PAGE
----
Problem Demand for long-term care services for older people is increasing rapidly in low- and middle-income countries. Countries need to establish national long-term care systems that are sustainable and equitable. Approach The Governments of Costa Rica and Thailand have implemented broadly comparable interventions to deploy volunteers in long-term home care. Both countries trained older volunteers from local communities to make home visits to impoverished and vulnerable older people and to facilitate access to health services and other social services. Local setting Costa Rica and Thailand are upper-middle-income countries with strong traditions of community-based health services that they are now extending into long-term care for older people. Relevant changes Between 2003 and 2013 Thailand’s programme trained over 51 000 volunteers, reaching almost 800 000 older people. Between 2010 and 2016 Costa Rica established 50 community care networks, serving around 10 000 people and involving over 5000 volunteers. Despite some evidence of benefits to the physical and mental health of older people and greater uptake of other services, a large burden of unmet care needs and signs of a growth of unregulated private services still exist. Lessons learnt There is scope for low- and middle-income countries to develop large-scale networks of community-based long-term care volunteers. The capacity of volunteers to enhance the quality of life of clients is affected by the local availability of care services. Volunteer care networks should be complemented by other initiatives, including training about health in later life for volunteers, and investment in community long-term care services.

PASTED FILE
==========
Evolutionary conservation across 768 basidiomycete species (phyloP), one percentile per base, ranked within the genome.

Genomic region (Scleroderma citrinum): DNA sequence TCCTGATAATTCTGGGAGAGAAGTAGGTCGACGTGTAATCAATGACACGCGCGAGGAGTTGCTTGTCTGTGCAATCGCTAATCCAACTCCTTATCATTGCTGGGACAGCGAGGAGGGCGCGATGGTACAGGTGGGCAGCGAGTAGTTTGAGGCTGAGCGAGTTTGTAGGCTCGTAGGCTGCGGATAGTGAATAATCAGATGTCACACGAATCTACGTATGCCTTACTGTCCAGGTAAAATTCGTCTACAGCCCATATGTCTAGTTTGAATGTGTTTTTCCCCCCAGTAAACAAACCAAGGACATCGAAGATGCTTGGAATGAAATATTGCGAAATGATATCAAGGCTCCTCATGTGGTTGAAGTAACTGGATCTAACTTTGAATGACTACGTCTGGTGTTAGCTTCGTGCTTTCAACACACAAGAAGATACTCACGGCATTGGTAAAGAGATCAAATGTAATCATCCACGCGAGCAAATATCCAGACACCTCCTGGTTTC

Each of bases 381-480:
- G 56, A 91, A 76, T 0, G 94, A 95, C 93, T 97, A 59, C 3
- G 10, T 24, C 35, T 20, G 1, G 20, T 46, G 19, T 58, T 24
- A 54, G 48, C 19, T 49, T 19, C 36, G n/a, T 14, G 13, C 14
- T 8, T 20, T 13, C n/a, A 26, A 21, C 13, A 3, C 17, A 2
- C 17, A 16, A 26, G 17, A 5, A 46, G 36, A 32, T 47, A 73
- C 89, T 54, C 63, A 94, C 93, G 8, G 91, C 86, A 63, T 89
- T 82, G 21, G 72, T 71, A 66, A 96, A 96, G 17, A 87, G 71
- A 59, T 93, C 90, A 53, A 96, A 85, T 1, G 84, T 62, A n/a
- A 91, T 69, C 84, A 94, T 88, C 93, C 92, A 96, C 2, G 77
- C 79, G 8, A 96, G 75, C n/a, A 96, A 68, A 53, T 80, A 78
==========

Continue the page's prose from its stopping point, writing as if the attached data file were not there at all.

|Translated title of the contribution||Volunteer provision of long-term care for older people in Thailand and Costa Rica|
|Number of pages||5|
|Journal||Bulletin of the World Health Organization|
|Publication status||Published - Nov 2017|
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